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'Teachers Cannot Be Silent': How Educators Are Showing Up for Black Students Following Protests

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By Madeline Will and Sarah Schwartz

Protests against police brutality have erupted across the country over the past three days, leading to tough classroom conversations about race, racism, and police violence.

Teachers, already struggling to reach students during the coronavirus pandemic, are now searching for ways to help them work through their feelings about the protests and the police killings of George Floyd, Breonna Taylor, and other unarmed black men and women—without being with their students in person. The death of Ahmaud Arbery, a black man who was shot while jogging by two white men in Georgia earlier this month, has also inflamed national tensions.

It's a daunting conversation to have through a screen, many teachers said. The death of Floyd, a black man in Minneapolis who died last week as a police officer knelt on his neck for nearly nine minutes, has sparked national outrage. Protesters took to the streets in dozens of U.S. cities over the weekend, chanting phrases like "No justice, no peace," and "I can't breathe."

In many cases, peaceful protests turned into violent unrest, with police shooting tear gas and rubber bullets into the crowds and protesters setting fires, smashing storefront windows, and looting stores. More than 4,000 protesters were arrested, according to the Associated Press.

Black teachers are facing an additional burden when discussing these events with students, said Evin Shinn, an 11th grade U.S. history and language arts teacher at Cleveland High School in Seattle. He's one of only three black teachers at his school, and he feels called upon to address the protests and police brutality with his students, despite the emotional toll. Ninety percent of students at his school are students of color, and 20 percent are black.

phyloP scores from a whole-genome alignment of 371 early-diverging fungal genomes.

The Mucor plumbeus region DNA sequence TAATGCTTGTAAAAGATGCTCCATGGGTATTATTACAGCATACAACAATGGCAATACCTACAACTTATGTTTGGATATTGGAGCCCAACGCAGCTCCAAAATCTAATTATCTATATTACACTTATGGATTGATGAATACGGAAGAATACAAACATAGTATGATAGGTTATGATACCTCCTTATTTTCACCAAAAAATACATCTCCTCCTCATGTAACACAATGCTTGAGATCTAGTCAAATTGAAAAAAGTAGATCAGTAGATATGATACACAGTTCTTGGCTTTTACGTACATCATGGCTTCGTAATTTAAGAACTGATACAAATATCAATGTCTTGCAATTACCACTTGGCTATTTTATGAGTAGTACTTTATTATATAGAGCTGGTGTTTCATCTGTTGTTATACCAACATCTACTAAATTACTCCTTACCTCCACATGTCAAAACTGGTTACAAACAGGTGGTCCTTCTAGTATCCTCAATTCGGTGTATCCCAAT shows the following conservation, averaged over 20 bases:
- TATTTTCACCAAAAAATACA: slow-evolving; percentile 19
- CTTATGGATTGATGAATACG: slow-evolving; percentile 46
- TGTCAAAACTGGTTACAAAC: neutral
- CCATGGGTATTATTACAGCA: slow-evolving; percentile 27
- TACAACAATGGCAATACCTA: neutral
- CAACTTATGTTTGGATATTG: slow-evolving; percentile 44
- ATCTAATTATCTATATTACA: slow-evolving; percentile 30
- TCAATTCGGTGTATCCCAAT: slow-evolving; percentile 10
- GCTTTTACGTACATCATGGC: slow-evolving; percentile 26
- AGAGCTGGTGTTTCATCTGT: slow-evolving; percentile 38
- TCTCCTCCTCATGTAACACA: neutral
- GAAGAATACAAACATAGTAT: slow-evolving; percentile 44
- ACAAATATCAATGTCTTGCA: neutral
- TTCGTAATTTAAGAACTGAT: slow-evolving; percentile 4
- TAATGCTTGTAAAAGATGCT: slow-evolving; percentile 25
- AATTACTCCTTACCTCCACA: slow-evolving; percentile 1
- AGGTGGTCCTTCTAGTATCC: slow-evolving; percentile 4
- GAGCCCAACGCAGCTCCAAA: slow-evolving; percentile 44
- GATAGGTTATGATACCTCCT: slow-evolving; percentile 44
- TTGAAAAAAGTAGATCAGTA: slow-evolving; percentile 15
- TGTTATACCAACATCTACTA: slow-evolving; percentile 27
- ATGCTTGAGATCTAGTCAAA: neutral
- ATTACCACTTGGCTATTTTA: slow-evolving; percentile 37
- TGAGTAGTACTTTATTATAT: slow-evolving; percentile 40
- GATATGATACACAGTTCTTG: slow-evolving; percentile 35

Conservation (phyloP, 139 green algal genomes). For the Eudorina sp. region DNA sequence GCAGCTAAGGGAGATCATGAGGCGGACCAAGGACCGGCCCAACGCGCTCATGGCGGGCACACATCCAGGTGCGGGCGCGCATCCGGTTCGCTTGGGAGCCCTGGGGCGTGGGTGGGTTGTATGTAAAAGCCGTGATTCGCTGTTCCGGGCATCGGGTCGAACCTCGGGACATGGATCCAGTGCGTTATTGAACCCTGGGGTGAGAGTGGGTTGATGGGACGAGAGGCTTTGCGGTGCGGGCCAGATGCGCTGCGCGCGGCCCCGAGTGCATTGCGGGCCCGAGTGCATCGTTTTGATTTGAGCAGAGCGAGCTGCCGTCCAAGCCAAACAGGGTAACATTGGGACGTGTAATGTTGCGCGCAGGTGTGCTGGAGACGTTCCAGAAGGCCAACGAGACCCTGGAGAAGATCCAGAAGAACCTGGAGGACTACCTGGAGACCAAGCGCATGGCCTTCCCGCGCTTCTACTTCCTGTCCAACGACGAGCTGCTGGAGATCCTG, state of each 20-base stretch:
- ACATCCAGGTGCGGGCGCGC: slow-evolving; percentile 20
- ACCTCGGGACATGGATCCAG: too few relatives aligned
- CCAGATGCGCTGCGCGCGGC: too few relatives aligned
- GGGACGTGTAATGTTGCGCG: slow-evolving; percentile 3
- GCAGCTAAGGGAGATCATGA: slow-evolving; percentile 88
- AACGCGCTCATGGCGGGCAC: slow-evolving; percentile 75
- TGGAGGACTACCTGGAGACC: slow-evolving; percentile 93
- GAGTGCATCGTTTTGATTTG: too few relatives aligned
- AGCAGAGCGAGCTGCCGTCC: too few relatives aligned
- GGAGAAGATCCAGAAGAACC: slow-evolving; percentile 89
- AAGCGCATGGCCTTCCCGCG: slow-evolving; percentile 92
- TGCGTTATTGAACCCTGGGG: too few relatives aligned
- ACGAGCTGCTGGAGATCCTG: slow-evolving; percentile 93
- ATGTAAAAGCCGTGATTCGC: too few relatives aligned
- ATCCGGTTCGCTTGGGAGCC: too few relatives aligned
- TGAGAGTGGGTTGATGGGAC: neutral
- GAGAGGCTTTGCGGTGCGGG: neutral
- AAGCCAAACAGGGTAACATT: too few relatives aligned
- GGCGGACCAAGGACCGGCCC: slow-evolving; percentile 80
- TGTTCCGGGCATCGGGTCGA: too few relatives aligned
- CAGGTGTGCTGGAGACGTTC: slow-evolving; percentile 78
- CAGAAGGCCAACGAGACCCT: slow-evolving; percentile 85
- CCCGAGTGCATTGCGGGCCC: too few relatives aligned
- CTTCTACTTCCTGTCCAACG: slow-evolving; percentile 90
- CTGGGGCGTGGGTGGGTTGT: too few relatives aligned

"It's hard because as a teacher, you're not a therapist, you're not a social worker, you're not a doctor or a nurse—but those are all roles we take on when you become a teacher," Shinn said. "Particularly as a black educator, it's so important to show up for students in moments like this."

He messaged his students on the app Remind and told them he wasn't assigning any work this week. Instead, he wrote that students should do something to stop racism—like write a letter to elected officials, make a protest sign, or write a poem reflecting on inequities and the protests.

Then, he messaged his black students individually to see if they were OK and if there's anything he could do for them. 

"I was very open," Shinn said, telling students that "I'm feeling definitely sad, and I'm feeling hopeless and angry, and I feel rage. How are you doing? How are you feeling?"

Students told him they felt like this was "one big emotional rollercoaster." One student said they were staying off social media because there's "a lot going on, and it's really sad."

"Usually, I'm there to process with students," Shinn said. "There's something about showing up and being in that space together and trying to figure out what it's going to look like together, and we don't have that space."

On Wednesday, he'll hold a virtual class meeting for any students who want to talk and process their emotions. 

Abdul Wright, who teaches 8th grade language arts in North Minneapolis, also dropped his planned lessons last week. As protests filled the streets in his students' neighborhoods, he devoted his virtual classroom to discussing the death of George Floyd, and the response from the community. Right now, in his class, Wright says, "nothing else matters."

"I have to find a way to make meaning of this in a way that creates a better society for them," he said. Still, the idea of creating a lesson around these events drained him. Wright is black, and most of his students are as well.